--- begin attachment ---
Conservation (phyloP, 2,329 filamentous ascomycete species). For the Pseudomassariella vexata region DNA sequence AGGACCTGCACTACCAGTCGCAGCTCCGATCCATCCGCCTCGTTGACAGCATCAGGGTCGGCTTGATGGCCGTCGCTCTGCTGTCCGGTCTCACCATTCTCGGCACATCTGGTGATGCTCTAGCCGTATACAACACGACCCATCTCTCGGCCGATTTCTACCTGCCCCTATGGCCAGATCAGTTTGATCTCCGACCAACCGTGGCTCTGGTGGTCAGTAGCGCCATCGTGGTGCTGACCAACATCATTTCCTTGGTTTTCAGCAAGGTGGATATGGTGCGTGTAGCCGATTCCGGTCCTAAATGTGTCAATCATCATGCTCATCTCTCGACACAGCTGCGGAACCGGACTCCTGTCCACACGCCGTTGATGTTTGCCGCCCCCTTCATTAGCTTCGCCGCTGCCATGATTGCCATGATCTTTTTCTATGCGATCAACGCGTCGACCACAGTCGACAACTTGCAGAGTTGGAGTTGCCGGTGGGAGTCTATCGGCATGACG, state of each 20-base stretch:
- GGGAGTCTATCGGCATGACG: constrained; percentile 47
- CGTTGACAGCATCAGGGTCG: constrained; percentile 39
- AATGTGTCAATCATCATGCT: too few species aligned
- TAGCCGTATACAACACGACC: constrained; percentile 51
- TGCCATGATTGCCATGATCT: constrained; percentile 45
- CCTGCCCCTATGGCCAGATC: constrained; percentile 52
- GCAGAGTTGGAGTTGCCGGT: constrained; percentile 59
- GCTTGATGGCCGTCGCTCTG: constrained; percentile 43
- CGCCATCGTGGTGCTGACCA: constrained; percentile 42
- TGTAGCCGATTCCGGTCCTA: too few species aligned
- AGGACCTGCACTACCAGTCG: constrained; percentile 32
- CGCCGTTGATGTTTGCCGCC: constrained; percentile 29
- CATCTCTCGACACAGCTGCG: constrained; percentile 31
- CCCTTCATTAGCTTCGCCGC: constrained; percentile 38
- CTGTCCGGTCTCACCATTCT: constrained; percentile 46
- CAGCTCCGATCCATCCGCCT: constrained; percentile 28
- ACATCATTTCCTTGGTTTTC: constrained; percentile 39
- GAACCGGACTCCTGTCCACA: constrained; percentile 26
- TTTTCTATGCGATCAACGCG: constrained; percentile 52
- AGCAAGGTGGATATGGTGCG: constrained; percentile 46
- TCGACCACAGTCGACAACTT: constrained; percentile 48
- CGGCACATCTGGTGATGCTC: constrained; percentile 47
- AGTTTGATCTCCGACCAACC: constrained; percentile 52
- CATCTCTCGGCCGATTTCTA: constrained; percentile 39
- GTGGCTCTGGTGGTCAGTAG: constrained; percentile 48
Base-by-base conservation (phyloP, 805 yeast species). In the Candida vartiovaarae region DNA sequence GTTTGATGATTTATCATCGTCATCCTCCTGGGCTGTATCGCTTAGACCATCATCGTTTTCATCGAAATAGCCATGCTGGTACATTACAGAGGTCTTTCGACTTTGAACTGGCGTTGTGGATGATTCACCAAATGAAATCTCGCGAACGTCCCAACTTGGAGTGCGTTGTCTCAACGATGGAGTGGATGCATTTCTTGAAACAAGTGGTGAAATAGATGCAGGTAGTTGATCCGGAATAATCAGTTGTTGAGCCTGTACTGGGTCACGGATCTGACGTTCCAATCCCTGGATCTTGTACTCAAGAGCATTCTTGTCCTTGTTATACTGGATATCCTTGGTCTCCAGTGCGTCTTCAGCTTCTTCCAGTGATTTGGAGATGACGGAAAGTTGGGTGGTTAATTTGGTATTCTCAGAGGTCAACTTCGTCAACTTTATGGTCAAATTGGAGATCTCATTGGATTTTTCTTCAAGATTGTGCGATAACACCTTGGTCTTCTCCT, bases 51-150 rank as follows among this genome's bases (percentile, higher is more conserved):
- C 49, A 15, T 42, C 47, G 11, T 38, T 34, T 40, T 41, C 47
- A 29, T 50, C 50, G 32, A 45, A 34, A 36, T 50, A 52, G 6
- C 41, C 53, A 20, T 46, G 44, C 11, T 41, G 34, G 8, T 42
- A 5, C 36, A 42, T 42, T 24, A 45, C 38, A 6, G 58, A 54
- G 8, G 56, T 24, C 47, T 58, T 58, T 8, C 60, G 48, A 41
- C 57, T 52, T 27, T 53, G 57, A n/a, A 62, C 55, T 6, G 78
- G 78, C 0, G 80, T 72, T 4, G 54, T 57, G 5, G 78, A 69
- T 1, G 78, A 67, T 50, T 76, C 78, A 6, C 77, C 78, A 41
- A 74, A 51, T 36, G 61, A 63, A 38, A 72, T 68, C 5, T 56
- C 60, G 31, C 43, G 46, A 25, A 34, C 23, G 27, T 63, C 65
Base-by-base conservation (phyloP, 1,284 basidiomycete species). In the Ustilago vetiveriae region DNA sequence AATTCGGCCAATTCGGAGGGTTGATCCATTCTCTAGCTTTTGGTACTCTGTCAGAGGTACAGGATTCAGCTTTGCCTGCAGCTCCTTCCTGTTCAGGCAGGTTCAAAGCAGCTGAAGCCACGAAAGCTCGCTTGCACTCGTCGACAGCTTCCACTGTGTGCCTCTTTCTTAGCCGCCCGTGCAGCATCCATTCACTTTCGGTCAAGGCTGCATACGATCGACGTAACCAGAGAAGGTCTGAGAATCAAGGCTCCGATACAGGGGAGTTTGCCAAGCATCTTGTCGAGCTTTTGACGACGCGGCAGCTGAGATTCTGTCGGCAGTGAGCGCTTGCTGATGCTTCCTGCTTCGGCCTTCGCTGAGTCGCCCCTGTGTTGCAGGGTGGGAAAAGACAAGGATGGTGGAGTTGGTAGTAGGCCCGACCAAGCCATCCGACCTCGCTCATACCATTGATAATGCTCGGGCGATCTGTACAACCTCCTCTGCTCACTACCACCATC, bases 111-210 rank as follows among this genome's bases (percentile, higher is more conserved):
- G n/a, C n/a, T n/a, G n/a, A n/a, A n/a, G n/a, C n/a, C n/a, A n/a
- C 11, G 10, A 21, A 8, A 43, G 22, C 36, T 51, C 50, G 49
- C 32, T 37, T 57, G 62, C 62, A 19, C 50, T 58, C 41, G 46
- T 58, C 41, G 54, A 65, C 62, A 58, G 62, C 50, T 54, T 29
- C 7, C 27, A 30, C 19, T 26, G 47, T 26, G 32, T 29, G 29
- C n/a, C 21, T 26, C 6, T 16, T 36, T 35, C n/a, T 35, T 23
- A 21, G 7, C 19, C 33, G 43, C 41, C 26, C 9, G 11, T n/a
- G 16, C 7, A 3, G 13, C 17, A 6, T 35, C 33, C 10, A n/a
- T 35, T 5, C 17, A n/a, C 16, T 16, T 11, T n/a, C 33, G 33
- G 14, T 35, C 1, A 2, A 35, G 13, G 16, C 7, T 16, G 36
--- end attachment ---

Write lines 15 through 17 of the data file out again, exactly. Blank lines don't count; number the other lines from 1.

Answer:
- CCCTTCATTAGCTTCGCCGC: constrained; percentile 38
- CTGTCCGGTCTCACCATTCT: constrained; percentile 46
- CAGCTCCGATCCATCCGCCT: constrained; percentile 28